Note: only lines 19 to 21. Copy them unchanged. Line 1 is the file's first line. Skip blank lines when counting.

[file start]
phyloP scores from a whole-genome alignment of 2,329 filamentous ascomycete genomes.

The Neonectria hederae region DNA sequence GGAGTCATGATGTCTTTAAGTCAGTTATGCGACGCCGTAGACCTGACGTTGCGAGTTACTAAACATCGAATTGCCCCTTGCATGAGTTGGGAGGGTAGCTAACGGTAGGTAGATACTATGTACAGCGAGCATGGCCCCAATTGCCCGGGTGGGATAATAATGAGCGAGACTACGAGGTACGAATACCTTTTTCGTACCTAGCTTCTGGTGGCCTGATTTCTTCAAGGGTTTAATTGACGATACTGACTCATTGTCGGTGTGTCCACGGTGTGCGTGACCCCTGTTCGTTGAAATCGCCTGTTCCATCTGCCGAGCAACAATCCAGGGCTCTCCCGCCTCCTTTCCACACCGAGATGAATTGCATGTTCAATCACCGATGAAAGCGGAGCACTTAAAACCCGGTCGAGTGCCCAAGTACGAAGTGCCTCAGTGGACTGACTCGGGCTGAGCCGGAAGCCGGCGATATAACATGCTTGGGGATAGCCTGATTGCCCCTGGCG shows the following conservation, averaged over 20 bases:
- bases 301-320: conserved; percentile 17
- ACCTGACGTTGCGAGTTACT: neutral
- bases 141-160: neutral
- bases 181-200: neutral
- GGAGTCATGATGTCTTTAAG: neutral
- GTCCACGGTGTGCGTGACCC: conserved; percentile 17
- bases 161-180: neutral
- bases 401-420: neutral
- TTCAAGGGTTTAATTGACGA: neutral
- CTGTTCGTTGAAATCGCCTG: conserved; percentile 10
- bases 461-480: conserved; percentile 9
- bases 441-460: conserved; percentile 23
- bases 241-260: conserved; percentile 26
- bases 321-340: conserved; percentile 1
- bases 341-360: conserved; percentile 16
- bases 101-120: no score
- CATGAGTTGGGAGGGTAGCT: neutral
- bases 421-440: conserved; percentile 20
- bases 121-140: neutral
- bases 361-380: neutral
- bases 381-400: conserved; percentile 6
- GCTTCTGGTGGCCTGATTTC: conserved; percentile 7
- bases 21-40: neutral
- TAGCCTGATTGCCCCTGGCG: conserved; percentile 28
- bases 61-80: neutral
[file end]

- CATGAGTTGGGAGGGTAGCT: neutral
- bases 421-440: conserved; percentile 20
- bases 121-140: neutral